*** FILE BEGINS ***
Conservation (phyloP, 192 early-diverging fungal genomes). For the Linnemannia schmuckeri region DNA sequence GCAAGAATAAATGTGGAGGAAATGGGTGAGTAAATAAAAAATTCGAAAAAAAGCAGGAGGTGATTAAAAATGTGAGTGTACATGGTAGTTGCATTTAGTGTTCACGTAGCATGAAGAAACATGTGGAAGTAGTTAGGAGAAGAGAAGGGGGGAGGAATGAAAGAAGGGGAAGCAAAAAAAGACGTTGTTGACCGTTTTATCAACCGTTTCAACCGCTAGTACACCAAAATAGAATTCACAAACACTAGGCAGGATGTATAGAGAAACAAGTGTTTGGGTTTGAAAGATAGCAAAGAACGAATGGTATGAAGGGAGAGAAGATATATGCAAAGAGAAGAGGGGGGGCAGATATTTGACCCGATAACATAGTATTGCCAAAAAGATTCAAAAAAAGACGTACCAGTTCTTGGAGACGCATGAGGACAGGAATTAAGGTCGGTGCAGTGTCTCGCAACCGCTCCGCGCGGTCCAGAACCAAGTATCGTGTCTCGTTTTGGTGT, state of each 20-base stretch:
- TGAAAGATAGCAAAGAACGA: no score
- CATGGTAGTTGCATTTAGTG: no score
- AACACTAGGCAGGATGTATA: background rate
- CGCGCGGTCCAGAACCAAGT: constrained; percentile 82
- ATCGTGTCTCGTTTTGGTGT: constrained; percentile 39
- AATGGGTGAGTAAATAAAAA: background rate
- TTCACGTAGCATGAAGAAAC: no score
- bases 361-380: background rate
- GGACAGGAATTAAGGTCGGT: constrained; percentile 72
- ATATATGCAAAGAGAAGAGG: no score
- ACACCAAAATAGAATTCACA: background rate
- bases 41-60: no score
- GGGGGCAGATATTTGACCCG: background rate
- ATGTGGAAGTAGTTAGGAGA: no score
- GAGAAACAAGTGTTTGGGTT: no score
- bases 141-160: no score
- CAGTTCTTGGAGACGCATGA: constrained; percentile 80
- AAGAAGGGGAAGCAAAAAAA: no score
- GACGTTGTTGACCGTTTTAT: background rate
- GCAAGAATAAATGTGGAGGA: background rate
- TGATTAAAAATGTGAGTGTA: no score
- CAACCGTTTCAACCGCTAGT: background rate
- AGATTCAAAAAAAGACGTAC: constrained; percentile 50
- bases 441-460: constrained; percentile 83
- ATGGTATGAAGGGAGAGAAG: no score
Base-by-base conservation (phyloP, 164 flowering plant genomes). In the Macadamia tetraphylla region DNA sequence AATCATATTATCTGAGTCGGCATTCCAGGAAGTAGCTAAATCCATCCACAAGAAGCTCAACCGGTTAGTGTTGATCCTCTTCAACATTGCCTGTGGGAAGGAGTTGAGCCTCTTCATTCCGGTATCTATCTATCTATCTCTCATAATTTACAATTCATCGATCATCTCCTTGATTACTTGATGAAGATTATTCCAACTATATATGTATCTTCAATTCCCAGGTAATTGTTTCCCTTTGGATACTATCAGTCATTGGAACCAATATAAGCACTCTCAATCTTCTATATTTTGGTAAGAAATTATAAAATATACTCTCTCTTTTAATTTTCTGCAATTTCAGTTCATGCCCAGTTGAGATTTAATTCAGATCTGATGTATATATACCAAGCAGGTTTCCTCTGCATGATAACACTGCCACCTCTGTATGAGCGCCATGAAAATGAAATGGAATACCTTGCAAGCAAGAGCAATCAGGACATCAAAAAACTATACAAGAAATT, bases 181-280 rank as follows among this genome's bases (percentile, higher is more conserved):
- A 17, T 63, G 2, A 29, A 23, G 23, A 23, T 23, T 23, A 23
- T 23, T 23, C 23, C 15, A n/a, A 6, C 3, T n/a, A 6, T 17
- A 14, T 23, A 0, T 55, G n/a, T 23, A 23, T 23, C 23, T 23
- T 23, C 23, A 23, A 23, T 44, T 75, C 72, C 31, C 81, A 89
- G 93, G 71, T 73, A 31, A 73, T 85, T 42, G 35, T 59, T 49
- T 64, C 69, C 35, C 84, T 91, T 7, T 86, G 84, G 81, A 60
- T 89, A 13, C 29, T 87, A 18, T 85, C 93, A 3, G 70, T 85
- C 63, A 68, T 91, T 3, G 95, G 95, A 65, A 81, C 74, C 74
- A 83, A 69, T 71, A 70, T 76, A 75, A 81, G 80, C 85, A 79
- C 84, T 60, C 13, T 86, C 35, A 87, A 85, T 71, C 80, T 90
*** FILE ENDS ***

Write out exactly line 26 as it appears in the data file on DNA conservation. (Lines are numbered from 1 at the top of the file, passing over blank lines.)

- ATGGTATGAAGGGAGAGAAG: no score